Health

Private Practitioners Decry Over-taxation as Gov’t Demands Affordable Health Care

The private sector has played a significant part in as far as access to health care in Uganda especially at a time when the government health facilities are doing poorly in terms of drug stocks, equipment and adequate staffing.

But while that is the case, many say that accessing treatment in the private clinics and hospitals comes at a very hefty financial cost.

Others have opined that the lucrative business is the reason numerous private health facilities are mushrooming every day especially in Kampala and other urban areas where people can afford the services.

Dr. Ian Clarke, the Director of International Hospital Kampala however says that the increase of these clinics has come at the cost of professional standards and quality in terms of services.

“There’s a mushrooming copycat culture of small clinics in Uganda. But this is compromising medical principles and the accuracy in diagnosis. You can’t be doing unnecessary test and treatment because you want to send a cheque to your client,” Dr. Clarke commented on Thursday during the annual Grand Doctors Conference.

 Dr. Ian Clarke, the proprietor of Internet Hospital Kampala (IHK) speaking at the conference

Dr. Ian Clarke, the proprietor of Internet Hospital Kampala (IHK) speaking at the conference

However, proprietors of these private health businesses who got drawn into the debate disagree with the notion that they are over pricing their services. Instead, they blame it on over taxation along with the high investments and operational costs that they incur.

“We pay too many licenses and this has cost implications on the patient since the business owner has to recoup the taxes he pays which is unfair,” Dr. Yiga Matovu, a private practitioner said.

“The prices we charge are in tandem with the services offered because the equipment we use is acquired in US dollars and the exchange rate keeps changing. This will affect the fees we charge,” he added.

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He appealed to government to support private practitioners rather than subject them to many taxes, questioning why he should pay for a medical licence to both the Uganda Medica Council and Kampala Capital City Authority (KCCA).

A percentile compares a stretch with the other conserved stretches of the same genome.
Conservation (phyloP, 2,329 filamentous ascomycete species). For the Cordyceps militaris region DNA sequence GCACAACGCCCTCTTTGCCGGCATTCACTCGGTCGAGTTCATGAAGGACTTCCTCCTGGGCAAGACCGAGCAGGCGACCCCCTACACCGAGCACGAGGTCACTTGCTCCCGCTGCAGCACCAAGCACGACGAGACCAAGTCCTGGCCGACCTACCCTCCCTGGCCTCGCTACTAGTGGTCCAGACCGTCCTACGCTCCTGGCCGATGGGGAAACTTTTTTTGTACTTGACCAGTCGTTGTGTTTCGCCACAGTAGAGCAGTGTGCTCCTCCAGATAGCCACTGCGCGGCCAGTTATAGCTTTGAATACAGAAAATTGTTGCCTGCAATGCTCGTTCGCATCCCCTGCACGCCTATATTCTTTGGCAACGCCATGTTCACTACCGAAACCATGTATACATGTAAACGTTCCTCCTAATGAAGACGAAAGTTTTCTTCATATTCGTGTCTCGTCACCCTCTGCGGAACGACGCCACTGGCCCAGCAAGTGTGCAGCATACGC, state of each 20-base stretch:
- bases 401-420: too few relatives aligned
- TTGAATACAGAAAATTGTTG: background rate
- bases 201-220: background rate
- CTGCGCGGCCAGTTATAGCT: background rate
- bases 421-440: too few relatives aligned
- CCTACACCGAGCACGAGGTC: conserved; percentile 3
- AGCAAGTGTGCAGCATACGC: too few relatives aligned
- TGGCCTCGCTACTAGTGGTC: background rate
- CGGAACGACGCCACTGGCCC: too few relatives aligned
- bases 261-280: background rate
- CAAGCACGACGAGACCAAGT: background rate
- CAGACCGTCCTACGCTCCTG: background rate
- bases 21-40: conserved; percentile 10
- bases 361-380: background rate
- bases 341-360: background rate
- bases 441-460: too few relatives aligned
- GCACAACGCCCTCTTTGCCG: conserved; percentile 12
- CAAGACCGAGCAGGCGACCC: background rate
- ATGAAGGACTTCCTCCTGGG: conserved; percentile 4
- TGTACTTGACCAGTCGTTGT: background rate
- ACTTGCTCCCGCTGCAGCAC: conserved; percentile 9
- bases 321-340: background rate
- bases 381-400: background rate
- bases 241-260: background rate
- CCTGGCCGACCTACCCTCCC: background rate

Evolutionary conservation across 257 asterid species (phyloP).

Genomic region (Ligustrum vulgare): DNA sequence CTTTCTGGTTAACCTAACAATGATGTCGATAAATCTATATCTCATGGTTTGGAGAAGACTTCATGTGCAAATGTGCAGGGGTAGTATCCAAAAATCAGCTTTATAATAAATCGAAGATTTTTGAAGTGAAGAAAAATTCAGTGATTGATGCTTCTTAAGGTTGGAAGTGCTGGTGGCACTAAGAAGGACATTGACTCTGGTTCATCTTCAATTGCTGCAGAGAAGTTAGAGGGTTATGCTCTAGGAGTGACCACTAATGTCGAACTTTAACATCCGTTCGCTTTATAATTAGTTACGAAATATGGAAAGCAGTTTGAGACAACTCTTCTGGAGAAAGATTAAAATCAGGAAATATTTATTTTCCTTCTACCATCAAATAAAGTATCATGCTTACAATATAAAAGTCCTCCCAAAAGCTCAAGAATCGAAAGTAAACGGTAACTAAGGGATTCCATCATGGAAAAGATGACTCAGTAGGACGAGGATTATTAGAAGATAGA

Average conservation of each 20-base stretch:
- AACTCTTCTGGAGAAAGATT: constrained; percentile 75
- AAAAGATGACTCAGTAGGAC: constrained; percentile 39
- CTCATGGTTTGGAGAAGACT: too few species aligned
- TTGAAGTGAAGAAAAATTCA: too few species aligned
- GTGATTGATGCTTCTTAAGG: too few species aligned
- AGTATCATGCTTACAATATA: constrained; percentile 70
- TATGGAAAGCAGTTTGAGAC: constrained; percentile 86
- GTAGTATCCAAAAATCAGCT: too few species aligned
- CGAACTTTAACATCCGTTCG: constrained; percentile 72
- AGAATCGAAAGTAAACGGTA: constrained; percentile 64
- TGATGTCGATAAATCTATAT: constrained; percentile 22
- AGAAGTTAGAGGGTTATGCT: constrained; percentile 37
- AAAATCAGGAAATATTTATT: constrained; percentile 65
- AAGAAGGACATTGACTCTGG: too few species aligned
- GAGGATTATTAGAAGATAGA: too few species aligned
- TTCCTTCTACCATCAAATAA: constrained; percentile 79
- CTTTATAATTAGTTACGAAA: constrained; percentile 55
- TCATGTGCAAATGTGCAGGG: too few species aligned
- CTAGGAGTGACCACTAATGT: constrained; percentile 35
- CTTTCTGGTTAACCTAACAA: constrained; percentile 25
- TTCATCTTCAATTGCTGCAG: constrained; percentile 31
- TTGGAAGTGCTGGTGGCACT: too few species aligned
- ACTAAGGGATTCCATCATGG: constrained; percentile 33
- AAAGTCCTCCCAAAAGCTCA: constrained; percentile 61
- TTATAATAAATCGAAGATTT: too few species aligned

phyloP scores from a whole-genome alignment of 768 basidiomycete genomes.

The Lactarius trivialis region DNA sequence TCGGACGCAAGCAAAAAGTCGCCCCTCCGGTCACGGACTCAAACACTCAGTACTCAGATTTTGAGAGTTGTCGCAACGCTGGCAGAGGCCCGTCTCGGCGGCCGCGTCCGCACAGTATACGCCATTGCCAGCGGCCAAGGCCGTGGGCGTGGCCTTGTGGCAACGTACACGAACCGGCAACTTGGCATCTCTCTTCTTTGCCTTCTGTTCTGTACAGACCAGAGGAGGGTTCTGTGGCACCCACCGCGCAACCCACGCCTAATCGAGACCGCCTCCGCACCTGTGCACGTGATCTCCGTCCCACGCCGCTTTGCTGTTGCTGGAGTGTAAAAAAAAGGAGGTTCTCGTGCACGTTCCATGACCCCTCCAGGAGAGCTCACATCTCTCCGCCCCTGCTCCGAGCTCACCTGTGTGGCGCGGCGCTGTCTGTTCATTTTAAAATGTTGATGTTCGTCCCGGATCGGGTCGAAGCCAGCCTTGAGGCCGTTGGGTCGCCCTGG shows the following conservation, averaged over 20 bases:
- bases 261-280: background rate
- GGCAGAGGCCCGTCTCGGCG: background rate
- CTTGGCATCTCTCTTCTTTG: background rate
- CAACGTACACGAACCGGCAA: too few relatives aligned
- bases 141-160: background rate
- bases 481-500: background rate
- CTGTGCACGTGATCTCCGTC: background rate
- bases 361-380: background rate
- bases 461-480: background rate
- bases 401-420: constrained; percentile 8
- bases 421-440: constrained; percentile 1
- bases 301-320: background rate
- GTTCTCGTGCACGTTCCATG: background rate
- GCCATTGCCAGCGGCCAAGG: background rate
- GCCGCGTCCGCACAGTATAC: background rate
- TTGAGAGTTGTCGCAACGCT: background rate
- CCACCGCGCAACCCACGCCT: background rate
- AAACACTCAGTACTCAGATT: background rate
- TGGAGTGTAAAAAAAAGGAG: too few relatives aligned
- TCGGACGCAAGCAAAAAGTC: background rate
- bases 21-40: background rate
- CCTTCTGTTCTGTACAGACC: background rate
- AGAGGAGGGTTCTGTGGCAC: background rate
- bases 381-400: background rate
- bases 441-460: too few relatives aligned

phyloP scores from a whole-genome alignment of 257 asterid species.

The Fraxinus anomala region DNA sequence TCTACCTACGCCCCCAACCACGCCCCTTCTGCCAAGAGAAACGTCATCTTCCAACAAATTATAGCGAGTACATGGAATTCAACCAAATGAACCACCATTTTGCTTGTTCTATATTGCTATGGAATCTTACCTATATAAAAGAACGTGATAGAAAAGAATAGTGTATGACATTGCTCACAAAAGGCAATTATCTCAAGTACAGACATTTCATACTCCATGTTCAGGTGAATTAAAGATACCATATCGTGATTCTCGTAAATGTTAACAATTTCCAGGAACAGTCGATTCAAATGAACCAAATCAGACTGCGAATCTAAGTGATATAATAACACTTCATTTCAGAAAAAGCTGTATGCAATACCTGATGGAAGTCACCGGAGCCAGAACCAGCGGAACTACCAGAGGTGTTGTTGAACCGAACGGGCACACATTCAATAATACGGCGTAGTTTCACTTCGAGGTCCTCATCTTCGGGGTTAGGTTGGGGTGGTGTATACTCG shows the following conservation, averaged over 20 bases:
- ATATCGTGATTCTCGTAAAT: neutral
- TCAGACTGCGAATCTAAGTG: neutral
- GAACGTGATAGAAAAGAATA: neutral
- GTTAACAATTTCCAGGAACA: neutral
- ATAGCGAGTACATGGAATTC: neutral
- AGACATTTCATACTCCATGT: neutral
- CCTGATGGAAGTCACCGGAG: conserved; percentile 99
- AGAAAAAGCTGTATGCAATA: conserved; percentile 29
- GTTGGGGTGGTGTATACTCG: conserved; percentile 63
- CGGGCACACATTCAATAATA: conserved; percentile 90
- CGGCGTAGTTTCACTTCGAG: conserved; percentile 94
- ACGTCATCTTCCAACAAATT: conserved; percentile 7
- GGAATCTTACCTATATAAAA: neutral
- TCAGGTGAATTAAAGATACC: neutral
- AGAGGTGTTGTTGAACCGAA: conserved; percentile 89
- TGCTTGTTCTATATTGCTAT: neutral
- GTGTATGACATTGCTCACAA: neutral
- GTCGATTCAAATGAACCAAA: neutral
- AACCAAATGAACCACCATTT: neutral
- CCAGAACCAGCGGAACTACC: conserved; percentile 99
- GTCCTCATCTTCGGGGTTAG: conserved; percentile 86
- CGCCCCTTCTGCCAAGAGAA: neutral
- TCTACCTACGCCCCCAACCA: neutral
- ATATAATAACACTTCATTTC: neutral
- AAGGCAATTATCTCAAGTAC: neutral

While government had previously created a Medical Fund to offer special loans for the sector, Dr. Matovu says it did not help entrepreneurs like him since the interest rates later became similar to those by commercial banks.

Another private practitioner, Dr. Fred Bisso who also heads Uganda Medical Association revealed that he spends over Ush18 million annually on his business saying he is “chocking” on taxes.

“We want to plead with government to revise these taxes because eventually this burden is placed on the end consumer,” Dr. Bisso requested the Minister of Health who attended the conference.

On its part, government says that the private health facilities have exploited the loopholes in regulation to charge patients expensively.

Health Minister Dr. Ruth Aceng stated; “Private health facilities were initially not taxed but with the introduction of new tax regime, KCCA is taxing them in Kampala where we have the majority of them. We know it affects them. But we are also aware that the prices they are not regulated and they charge patients in differently.”

Minister of Health Dr. Ruth Aceng
Minister of Health Dr. Ruth Aceng

She said that Parliament needs to work out a mechanism that harmonizes the prices charged.

“Whereas some private facilities wrote to us saying they are going to stop vaccinations due to over taxation, we also know that some of these facilities charge patients for vaccination yet these vaccines are already paid for by government,” the Minister said.

Financing

The Minister revealed that government is in process of developing a health financing strategy to mobilize resources to address the existing gaps. Part of the strategy includes appropriation through the national health insurance scheme, resources from implementing partners but also payments by patients themselves.

“Patients will also have to contribute to this if they are to get quality health services. If somebody wants to have a kidney transplant, why agree to pay for it in India but expect a free service if it was to be done in Uganda yet in both cases, the same resources are used?” Dr. Aceng wondered.

But the private sector too is coming up with initiatives to ease access to affordable financing for businesses like that of Dr. Yoga Matovu so that Ugandans can then afford health care.

Dr. Grace Ssali Kiwanuka the Executive Director of Uganda Healthcare Federation told ChimpReports that through Medical Credit Fund and other partners, private health facilities in Uganda will access low interest credit without collateral.

“One of the biggest challenges in private sector is – most of the facilities are not built to purpose so their structures are not designed for patient flow. Yet when they want to acquire equipment to boost their capacity, commercial banks are not willing to give the loans because they don’t have the securities like a land title,” Dr. Grace Kiwanuka said.

“We are partnering with Medical Credit Fund to offer unsecured financing for capital investment for private health businesses,” she added.

With access to such financing, she says private facilities will have the capacity to become one stop centres and cease to make unnecessary referrals.

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